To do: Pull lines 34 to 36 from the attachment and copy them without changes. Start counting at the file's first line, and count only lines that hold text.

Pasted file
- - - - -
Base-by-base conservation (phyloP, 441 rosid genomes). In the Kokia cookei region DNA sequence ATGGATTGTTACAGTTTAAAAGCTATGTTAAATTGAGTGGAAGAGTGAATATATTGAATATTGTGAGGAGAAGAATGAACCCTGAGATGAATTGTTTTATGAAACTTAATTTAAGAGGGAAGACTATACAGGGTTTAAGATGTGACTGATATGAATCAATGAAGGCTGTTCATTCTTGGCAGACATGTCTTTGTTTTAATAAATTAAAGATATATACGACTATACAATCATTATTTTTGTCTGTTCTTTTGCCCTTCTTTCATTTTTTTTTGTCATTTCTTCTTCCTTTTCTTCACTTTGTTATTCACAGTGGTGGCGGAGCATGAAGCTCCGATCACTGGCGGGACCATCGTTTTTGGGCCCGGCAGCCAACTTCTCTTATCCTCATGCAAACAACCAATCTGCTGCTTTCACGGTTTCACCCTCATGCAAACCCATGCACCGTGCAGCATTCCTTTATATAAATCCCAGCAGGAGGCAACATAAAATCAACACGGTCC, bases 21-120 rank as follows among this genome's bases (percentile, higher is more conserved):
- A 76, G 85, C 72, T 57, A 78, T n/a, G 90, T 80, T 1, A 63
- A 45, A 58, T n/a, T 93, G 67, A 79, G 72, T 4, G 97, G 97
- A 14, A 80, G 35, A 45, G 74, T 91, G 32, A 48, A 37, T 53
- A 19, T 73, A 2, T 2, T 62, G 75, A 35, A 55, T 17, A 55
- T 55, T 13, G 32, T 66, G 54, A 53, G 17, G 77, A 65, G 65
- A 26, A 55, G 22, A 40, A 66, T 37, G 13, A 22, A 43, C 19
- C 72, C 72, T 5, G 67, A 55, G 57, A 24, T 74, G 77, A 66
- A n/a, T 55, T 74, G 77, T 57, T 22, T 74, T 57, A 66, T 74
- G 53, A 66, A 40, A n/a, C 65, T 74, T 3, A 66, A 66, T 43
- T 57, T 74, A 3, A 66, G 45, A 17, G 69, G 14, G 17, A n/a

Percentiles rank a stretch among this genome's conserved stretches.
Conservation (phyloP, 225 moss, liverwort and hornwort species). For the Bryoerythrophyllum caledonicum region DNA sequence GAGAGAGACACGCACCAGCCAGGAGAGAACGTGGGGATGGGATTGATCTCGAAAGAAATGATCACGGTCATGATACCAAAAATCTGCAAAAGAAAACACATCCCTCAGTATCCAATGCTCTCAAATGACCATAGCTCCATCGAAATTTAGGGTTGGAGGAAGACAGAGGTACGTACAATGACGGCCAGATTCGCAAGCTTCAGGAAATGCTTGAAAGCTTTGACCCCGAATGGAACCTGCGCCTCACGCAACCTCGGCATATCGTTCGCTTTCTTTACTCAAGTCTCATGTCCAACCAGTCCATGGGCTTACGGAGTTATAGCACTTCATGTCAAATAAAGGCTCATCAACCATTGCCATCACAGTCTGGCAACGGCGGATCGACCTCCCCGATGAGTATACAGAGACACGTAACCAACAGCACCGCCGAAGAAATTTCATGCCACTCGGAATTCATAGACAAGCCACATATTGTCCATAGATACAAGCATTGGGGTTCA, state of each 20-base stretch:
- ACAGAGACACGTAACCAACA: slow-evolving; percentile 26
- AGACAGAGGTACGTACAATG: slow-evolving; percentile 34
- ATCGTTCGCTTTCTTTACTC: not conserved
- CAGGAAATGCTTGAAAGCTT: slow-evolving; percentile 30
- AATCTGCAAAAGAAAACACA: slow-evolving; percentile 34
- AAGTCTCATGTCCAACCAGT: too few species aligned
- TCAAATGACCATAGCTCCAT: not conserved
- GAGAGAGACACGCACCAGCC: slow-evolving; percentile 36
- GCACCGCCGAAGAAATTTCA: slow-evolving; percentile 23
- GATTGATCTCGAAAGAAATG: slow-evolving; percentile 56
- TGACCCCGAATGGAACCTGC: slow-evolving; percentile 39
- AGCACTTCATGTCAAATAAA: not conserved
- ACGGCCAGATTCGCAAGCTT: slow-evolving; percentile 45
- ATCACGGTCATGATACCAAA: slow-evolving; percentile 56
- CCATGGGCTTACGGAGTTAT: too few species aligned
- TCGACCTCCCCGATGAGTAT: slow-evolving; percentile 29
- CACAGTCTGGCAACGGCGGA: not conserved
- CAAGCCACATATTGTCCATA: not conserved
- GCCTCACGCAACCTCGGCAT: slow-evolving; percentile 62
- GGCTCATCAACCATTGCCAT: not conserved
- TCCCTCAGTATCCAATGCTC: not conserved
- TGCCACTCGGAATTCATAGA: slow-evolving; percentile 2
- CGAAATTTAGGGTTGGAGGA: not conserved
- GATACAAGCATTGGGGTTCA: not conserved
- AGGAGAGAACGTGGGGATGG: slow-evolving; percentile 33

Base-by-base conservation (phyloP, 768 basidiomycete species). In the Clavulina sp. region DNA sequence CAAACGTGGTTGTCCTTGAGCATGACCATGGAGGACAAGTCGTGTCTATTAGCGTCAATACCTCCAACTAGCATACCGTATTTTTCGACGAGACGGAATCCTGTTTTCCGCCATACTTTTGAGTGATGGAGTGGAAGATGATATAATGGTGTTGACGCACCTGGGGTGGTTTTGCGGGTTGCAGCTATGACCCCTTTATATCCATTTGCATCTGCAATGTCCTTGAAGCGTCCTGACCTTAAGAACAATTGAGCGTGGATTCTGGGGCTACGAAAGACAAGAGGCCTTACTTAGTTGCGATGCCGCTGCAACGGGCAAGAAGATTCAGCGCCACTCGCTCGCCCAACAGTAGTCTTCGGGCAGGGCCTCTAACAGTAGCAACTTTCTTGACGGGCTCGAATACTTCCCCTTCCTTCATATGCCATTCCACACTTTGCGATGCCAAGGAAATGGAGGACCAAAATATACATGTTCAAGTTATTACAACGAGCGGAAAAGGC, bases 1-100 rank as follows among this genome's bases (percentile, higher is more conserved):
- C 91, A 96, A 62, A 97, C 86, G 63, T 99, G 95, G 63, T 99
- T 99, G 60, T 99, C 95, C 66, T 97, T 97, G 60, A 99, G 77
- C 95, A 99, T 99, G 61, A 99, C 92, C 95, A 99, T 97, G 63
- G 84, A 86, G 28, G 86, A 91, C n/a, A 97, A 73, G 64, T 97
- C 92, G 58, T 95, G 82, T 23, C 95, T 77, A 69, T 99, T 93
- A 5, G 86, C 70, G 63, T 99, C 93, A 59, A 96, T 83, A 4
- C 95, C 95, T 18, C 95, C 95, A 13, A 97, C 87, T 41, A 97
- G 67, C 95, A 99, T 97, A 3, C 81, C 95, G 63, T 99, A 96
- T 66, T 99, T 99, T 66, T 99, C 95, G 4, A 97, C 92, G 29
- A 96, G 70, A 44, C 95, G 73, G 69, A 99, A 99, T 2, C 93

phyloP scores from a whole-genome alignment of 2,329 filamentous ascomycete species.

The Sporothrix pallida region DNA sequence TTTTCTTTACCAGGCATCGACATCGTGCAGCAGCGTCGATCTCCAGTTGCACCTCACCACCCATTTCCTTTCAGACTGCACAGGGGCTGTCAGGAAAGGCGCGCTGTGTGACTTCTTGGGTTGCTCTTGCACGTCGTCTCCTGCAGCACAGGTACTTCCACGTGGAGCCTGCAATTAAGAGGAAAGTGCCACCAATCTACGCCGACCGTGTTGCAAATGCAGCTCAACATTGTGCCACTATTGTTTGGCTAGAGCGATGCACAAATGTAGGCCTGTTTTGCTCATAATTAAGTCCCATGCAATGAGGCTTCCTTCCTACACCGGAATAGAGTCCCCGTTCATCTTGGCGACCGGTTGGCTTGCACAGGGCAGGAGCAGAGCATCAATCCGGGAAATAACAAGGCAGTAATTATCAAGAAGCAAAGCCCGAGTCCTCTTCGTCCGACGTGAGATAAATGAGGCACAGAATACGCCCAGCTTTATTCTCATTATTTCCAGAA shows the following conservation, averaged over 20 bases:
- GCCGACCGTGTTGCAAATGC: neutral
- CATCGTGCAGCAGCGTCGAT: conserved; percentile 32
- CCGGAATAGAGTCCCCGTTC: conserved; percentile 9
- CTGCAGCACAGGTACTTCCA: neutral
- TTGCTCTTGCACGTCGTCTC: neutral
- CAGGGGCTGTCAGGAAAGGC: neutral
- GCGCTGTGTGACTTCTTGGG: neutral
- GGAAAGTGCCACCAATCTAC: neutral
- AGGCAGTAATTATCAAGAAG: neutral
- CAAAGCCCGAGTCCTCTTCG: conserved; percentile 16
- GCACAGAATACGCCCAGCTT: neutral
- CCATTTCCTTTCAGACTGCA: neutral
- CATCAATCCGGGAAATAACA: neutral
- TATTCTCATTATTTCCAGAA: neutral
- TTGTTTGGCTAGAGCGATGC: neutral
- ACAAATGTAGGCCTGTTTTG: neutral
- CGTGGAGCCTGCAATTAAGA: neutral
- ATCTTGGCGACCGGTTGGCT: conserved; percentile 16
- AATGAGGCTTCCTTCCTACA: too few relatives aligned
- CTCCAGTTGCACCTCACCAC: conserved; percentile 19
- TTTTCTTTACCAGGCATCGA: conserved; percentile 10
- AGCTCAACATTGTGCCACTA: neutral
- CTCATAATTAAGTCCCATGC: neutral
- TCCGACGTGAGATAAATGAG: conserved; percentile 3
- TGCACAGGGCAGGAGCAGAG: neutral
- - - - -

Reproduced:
- TCCCTCAGTATCCAATGCTC: not conserved
- TGCCACTCGGAATTCATAGA: slow-evolving; percentile 2
- CGAAATTTAGGGTTGGAGGA: not conserved